Nigeria’s directors — that is, the members of the Nigerian government — are the buffer between the shareholders and the employees. As a corporate business setup, it is natural for directors to implement the interests of the shareholders in preference to the wishes of the employees. True, the employees, because of their numbers and ability to “unionise”, may stimulate some reaction, but it is the interest of the shareholders that shapes company policy and actions.

But, you may ask, isn’t every citizen supposed to be a shareholder in a democratic polity? For example, our Constitution guarantees the right of every adult Nigerian to vote at elections, right? Yes, the right to vote implies “shareholding” but it doesn’t translate that way in practice. In reality, the right to vote at elections is diminished greatly by other legal rules that vest policymaking in “special” individuals. Their policies secure “approved” privileges for some Nigerians at the expense of millions of others.

Contribution to policy formation is the most significant right — or privilege, if you prefer — of a democratic citizen. In one sense, this participation is exercised by voting at elections to elect policymakers. But in a wider — and better — sense, it means that policymaking has to be participatory. That is, there are no “special” or “supreme” authorities, commissions, councils or other exclusive body responsible for policymaking not subject to legislative control. It means that elected policymakers should consider the opinions, interests and contribution of every citizen before reaching a policy decision. It also means that, except under supervised conditions, non-elected members of government should only executepolicy — and not be tasked with making it.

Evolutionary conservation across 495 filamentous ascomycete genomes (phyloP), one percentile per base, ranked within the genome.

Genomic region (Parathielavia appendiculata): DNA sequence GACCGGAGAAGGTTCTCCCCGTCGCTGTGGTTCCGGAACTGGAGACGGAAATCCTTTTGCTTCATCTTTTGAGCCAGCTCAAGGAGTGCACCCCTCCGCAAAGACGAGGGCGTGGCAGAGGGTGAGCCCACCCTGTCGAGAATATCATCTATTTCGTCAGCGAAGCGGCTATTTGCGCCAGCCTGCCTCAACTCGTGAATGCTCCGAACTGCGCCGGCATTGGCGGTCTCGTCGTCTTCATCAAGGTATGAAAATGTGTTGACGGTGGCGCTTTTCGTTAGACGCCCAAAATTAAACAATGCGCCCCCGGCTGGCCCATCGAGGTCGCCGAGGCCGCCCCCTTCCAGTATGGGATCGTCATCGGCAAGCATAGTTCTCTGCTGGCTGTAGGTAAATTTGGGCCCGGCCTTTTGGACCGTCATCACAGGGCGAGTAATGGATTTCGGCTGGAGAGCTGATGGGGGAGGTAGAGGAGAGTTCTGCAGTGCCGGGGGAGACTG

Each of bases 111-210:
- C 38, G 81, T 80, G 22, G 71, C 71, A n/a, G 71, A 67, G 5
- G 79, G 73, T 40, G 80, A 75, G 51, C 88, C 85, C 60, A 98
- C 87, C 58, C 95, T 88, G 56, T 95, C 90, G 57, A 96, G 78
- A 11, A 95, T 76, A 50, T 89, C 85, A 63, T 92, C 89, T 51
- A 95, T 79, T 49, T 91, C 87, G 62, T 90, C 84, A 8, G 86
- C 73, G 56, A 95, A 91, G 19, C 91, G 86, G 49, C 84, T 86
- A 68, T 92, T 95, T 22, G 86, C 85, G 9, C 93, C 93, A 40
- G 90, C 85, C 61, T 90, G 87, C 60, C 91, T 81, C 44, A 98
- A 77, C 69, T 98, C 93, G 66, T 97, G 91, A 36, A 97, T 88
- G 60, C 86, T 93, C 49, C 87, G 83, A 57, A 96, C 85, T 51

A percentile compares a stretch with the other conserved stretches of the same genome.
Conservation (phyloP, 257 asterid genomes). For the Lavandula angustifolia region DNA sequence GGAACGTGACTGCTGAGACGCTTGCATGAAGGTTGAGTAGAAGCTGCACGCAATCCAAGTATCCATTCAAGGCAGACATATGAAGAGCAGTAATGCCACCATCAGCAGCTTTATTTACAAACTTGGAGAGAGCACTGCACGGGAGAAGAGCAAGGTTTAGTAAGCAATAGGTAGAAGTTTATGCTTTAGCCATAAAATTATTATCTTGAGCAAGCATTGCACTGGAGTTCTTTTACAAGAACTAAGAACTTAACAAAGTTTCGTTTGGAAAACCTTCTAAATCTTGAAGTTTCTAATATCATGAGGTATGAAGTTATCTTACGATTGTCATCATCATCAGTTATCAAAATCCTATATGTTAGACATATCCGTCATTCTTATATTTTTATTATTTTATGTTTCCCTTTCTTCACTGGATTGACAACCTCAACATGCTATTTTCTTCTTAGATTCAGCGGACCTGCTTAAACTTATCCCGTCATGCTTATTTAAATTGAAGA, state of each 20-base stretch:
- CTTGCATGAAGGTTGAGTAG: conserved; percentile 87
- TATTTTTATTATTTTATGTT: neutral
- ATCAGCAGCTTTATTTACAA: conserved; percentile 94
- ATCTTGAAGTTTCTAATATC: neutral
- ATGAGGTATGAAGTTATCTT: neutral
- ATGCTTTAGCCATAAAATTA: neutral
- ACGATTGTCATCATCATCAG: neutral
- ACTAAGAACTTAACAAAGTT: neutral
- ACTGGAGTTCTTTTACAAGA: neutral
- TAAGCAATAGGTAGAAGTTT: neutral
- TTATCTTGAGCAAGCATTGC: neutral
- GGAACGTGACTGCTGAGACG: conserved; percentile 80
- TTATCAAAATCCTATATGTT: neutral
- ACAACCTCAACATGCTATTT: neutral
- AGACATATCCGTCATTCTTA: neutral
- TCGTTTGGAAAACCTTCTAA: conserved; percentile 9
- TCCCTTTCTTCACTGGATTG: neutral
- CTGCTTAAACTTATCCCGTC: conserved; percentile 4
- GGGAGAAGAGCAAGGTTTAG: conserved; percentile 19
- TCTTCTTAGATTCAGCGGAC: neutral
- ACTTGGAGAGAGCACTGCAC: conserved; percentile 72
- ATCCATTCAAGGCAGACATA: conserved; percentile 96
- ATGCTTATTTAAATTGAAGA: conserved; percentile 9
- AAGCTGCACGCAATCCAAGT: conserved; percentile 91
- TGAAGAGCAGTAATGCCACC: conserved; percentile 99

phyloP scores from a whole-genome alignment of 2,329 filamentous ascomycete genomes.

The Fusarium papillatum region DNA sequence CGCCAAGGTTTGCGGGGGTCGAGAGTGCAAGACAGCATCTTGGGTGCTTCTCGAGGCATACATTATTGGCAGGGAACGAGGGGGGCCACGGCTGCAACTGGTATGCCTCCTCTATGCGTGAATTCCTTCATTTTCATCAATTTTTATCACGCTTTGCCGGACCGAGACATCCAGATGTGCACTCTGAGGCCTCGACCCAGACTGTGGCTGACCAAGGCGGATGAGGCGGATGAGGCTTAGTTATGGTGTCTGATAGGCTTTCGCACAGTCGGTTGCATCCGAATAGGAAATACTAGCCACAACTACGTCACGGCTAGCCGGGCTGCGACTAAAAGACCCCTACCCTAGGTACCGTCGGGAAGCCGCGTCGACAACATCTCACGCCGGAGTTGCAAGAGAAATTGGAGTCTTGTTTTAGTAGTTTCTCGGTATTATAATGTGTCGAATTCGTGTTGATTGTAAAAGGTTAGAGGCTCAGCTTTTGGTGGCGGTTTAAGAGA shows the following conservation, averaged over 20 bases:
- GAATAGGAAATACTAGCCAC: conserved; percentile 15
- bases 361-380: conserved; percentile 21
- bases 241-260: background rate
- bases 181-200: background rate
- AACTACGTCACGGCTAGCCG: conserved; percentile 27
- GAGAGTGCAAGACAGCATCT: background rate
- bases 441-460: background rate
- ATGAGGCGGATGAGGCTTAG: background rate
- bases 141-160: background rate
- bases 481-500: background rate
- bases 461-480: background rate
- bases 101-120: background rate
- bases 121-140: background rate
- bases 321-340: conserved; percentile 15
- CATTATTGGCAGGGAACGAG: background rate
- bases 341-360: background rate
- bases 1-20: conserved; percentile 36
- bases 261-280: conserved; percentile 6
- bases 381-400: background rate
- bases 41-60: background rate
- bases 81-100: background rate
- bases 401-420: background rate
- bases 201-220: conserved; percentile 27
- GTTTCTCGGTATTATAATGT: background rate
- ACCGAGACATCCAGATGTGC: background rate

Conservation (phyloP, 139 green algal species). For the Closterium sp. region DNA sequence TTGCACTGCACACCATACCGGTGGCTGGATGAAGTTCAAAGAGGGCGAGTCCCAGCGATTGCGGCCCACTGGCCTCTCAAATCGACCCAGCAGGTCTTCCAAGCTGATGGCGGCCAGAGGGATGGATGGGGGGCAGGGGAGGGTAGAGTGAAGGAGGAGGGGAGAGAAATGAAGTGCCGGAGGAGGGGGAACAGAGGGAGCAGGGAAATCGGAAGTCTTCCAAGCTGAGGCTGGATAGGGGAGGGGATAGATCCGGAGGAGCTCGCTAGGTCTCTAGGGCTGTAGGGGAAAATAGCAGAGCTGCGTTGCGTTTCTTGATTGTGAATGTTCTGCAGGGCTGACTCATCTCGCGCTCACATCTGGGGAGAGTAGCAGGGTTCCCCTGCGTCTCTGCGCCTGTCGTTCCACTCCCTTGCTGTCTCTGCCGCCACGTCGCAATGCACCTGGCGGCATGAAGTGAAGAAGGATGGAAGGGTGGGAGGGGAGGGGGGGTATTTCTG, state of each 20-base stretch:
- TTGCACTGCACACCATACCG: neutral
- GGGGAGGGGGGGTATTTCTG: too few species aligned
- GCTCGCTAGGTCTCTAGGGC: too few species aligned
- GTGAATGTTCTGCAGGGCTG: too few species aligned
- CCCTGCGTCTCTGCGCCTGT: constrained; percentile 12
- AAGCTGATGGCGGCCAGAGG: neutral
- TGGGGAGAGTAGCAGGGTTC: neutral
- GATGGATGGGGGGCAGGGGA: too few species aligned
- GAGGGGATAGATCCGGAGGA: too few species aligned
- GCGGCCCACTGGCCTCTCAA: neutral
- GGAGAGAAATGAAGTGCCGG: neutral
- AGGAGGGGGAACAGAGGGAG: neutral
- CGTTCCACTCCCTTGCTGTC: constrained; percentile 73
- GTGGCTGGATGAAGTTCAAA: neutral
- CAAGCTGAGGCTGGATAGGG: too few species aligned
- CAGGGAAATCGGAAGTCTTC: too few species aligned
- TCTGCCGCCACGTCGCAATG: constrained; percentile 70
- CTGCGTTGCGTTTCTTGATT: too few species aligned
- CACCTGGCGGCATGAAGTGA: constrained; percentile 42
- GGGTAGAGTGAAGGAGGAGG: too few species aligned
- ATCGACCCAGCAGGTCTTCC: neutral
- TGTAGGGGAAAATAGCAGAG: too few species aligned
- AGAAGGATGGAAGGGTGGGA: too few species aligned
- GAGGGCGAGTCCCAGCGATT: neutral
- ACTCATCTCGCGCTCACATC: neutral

This does not mean that every citizen will necessarily contribute to policy. It only means that the mechanisms of government should ensure that the greatest number of citizens possible have access to the formation and development of policy through decentralisation, periodic elections, feedback processes, referendums, legislative fiscal oversight, participation in military and para-military activities and, importantly, uncomplicated impeachment and recall processes.

In short, the extent to which individual citizens are relevant to policymaking is a good rule of thumb in gauging the democratic level of any country.

Based on this idea, we can, therefore, classify all Nigerians according to the level of their (effective) participation in Nigerian policymaking using our corporate analogy. If we discount the fact that every adult Nigerian can vote at elections, the level of effective participation in policy control can be graded as follows, from the least significant policy influencers to the most significant:

  1. Menial workers: individually irrelevant; and collectively irrelevant
  2. Junior staff: individually irrelevant; but collectively persuasive